Last Friday night, as we sat down to dinner, the phone rang and it was a social worker from a local hospital calling to let Donn know his dad had fallen and been taken to their ER. His dad lives on an island, and she wanted Donn to come take him home when he was all fixed up. So we finished dinner and I offered my car to Donn, since it was easier for his dad to get in and out of. He left about 7:30 to go 5 miles away. I settled down to prepare for the weekend ahead to assist Chris Griffin in teaching a ChiRunning and ChiWalking workshop.
About 8:30 the social worker called to ask where Donn was. That was a little worrisome. I waited and she called back about 9:30 to say he still hadn't gotten there. Now I was genuinely worried. I ended up driving what I thought would be his route to look for my car, and didn't see anything. Meg called again to see if I had heard anything. I told her I didn't see my car, and didn't know what to do. She suggested I call the police to see if there had been any reports of an accident. I called my son, who was manning the phone at home, and asked him to do that. He also called the local trauma ER to see if they had Donn. No accidents and no Donn at the ER left me really baffled. How could he ride his motorcycle across the state and yet go missing on a five mile trip to the hospital? Meg had said she would see about sending his dad home in a cab.
Back home I called the hospital again to talk to Meg but she had gone home. The person I talked to said they couldn't send him home in a cab because the cab driver would not get off the ferry. I told her I couldn't take him and besides I was worried sick about Donn at this point. She condescendingly offered "Of course. That would be out of your comfort zone." (I wanted to use my foot to get her out of her comfort zone!) So she said they would send him home in an ambulance, which he would have to pay for. It would cost $500-$1000. I said go ahead because I wasn't going anywhere until I figured out where Donn went. By this time I was fighting going into convulsions and trying to stop shaking. I calmed my nerves, telling myself everyone has to go at some point, and maybe this was Donn's time.
I called the police again, and they had no reports of accidents, nor did the State police. Harborview once again confirmed no Donn at their ER. I called the police back to see about putting an APB on my car. The policeman suggested I not do that, beacause if they found it, with Donn in it, they would have to book him into jail. I asked about filing a missing person's report, and he said to wait a few hours, and then file, to give Donn a chance to show up. So all I could do at that point was to drift off to sleep. I decided I would call Chris in the morning to tell him I couldn't help out because I was looking for Donn.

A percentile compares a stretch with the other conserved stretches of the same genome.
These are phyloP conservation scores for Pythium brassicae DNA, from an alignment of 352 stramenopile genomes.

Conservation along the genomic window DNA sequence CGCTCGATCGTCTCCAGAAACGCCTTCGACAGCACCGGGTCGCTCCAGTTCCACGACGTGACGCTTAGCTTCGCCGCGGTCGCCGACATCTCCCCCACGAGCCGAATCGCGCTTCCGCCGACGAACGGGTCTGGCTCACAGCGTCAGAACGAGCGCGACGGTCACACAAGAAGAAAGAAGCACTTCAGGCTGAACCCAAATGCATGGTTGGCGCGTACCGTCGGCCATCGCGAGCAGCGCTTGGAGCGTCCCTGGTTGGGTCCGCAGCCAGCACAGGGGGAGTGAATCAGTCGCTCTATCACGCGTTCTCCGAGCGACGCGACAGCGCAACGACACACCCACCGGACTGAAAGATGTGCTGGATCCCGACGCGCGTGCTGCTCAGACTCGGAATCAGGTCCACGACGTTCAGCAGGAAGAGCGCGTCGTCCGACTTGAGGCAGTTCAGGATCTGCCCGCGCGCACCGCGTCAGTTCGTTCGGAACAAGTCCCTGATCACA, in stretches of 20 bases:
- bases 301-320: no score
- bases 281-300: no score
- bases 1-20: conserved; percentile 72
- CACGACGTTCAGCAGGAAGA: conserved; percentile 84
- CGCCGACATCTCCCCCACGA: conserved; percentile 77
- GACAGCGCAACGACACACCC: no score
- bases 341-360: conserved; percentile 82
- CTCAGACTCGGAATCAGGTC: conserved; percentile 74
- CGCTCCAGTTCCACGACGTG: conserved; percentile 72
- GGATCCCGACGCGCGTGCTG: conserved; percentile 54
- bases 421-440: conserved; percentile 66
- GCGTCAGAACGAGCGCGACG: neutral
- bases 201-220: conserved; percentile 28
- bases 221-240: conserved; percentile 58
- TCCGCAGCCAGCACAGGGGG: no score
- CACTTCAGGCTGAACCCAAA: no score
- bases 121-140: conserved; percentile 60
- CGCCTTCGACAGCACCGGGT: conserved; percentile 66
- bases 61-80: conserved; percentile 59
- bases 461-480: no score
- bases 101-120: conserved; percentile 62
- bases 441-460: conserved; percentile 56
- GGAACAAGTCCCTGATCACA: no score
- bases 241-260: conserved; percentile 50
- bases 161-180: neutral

About 4 am I heard Donn's key in the door. As he walked in, I yelled "where the hell have you been?" to which he replied "the waiting room at the hospital". He had gotten there and asked to see his dad (didn't say he was his dad but used his name) and the staff just motioned him back to where his dad was, without asking who he was. That's a violation of HIPAA rules. He saw his dad being worked on and the docs/nurses shooed him back to the waiting room. He would occasionally go ask about his dad, but always got dismissed. Finally, when he realized the last boat was about to leave Seattle, he asked again. They said they had already sent him home in an ambulance! What idiots!!! Donn lectured them about their snafu and about letting him go see his dad without asking who he was.
I went back to sleep for an hour or so (I think I got two hours sleep) and got up in time to bike up to the community center for the workshop. After giving Chris the short version of the night, I settled into teaching and really enjoyed helping the participants. It was like a refreshing break from a horrible nightmare.
At lunch, I called the hospital and asked to speak to Meg. I asked her if she remembered talking to me the night before, and after a moment she did. I asked if she knew Donn was in the waiting room the whole time, and she was really shocked and very apologetic. I also informed her about the violation of HIPAA rules, and suggested the hospital cover the ambulance ride back home. She agreed and said she would check into it with the staff supervisor. I felt a little vindicated for the grief I'd been put through, and went back to the class.
The nice thing was I was able to let it go and give my full attention to the class. It was, once again, a refreshing break from the trauma. I love teaching and helping people connect with their bodies, and watching them grow into the runner or walker they hoped to be. And watching Chris teach was, as always, really inspiring. We also had some new instructors helping and hearing their input was like a breath of fresh air. It was a great weekend despite a very rocky start! For this, I am grateful to ChiRunning coming into my life, and helping me to be in the present moment, whatever that moment is.